Ikonas Graphics Systems - The world's first GPGPU

by Nick England - send e-mail

My Ikonas history article in IEEE Computing Edge (page 25)

Also see the Computer Graphics History page

10/05/14 - Video - 1984 demo reel of Solid 3000 rendering
10/11/14 - Video - 1984 demo of real time image decoding & animation
10/11/14 - Video - 1984 demo of IDL and real time graphics
10/11/14 - Video - 1984 demo of FSS graphics subroutine package
10/11/14 - Video - 1984 demo of Seismic 3000 display package
10/12/14 - Video - 1984 demo of RTI/NASA cockpit display using IDL
10/17/14 - Video - 1985 demo of NC tool path simulation (dexels)
10/25/14 - Video - 1984 demo of medical imaging routines

More videos coming some day!

2023 news - Ikonas goes to SIGGRAPH! Well, some Ikonas boards and videos did. The 50th SIGGRAPH conference was held in Los Angeles Aug 5-11 and we displayed several Ikonas circuit boards in the History Exhibit area. The demo videos listed above were shown on a rotating basis with many more historic computer graphics videos.
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NCSU Prototype Frame Buffer
RDS-2000 Matrix Multiplier
RDS-2000 Video Output

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RDS-3000 Frame Buffer
RDS-3000 Matrix Multiplier
RDS-3000 Processor

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Literature and T-shirts

2005 News - Still useful after 25 years! We introduced the Ikonas RDS-3000 in 1980 and as of July 2005 there were at least 5 systems still in daily use (driving cockpit displays in the USAF B-1 Cockpit Procedures Trainer). 

Update 2007 - I understand they have finally replaced the Ikonas RDS-3000 systems with PC-based graphics.- That's 30 years since I got the prototype system running at NCSU.

Update 2015 - Rumor has it that Phillips Petroleum used their Ikonas system until 2013

b1-cockpit.jpg (197707 bytes)

sg98_ikonas.jpg (106664 bytes) July 1998 Demo- Thanks to Garret Dunn (former Ikonas engineer) and Bill Cowan (University of Waterloo - "Graveyard of the Ikonas boxes"), Mary and I exhibited a working Ikonas system at the 25th anniversary SIGGRAPH conference in Orlando in July 1998. We ran the "accept" microcode demo, hosted by our original Heathkit LSI-11 with an 8" floppy disk drive. It worked perfectly the whole show. We  essentially recreated our SIGGRAPH '81 booth with some signs, posters, and demo video tape. We also showed the NYIT Ikonas demo reel thanks to Paul Heckbert. Lots of old Ikonas customers came by to say hello, including one who was still using his 15 year old system regularly.
Customer List - We put together an Ikonas customer list for the SIGGRAPH retrospective. Please e-mail me with any additions or corrections.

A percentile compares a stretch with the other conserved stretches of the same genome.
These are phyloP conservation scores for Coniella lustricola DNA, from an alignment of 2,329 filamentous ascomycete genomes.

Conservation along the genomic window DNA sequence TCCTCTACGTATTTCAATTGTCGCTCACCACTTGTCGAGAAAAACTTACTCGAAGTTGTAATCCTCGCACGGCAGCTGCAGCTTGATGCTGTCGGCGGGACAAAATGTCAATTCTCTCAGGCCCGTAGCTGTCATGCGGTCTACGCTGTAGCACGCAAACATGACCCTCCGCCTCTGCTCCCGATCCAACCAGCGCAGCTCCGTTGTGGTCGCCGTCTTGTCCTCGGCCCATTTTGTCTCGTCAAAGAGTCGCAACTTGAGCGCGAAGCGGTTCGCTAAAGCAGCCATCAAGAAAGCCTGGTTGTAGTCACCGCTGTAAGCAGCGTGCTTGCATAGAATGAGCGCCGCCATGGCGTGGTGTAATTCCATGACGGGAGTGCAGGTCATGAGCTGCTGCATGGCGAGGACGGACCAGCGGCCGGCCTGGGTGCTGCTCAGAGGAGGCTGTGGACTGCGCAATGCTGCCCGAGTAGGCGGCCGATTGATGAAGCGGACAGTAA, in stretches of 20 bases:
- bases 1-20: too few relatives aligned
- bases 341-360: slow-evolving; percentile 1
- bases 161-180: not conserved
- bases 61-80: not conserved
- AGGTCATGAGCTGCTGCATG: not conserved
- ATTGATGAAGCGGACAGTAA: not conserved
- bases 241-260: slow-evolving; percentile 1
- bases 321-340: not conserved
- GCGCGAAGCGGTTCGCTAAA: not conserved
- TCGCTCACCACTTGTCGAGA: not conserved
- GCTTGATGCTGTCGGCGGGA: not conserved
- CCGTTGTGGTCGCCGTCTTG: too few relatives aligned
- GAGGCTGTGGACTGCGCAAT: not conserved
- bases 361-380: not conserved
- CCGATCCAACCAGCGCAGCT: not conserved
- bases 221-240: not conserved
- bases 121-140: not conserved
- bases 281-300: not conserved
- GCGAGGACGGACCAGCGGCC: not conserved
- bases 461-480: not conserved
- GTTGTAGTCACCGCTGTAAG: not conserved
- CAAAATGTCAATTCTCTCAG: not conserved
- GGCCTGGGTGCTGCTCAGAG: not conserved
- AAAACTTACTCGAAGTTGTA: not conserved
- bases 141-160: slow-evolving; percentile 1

History - See article in IEEE Computing Edge (page 25)

Ikonas Graphics Systems Inc. was founded in 1978 by Mary Whitton and me, based on work I did as a grad student at North Carolina State University in the Computer Graphics Lab headed by Prof. John Staudhammer. 

As part of a project funded by NASA Langley Research Center, I had developed a programmable graphics processor and raster display system for cockpit instrumentation display. (See my paper in SIGGRAPH 78). Several people expressed interest in acquiring something similar so Mary and I started Ikonas in the back room of our house to make a commercial version. Robert Whitton was a partner in the business from the beginning and later Pete Evans and Henry Rich became partners also. At one point Ikonas had around 50 employees in Raleigh NC. 

We joined USENET in 1982. 
From: utzoo!decvax!harpo!duke!unc!mcnc!ikonas!mcm Newsgroups: net.general 
Title: Ikonas on USENET Article-I.D.: ikonas.9 
Posted: Sun May 16 15:14:24 1982 Received: Mon May 17 00:35:42 1982 
This message is to inform anyone who is interested that Ikonas Graphics Systems, Inc., has joined USENET.

We showed the first production  Ikonas Raster Display System (RDS-2000) at SIGGRAPH '79 and introduced an improved compatible system as the Ikonas RDS-3000 in 1980. (Retroactively, we named the prototype system the RDS-1000.) Ikonas was acquired by Adage Inc in 1982 and the Ikonas system continued to be marketed as the Adage 3000 Raster Display System. I'd guess almost 400 systems were sold before Adage finally pulled the plug around 1987. As of 7/05 at least five were still in daily use, a minor miracle in the computer business. 

There were lots of great people who were part of Ikonas and Adage and we had lots of great (and patient) customers. 

Thanks for the wonderful experience.
Nick England

Further Info - For some more info on the system, see an article I wrote in the January 1986 IEEE Computer Graphics and Applications magazine. Also see Tim Van Hook's SIGGRAPH 86 paper covering some amazing real-time solid modeling microcode he wrote for the Ikonas graphics processor.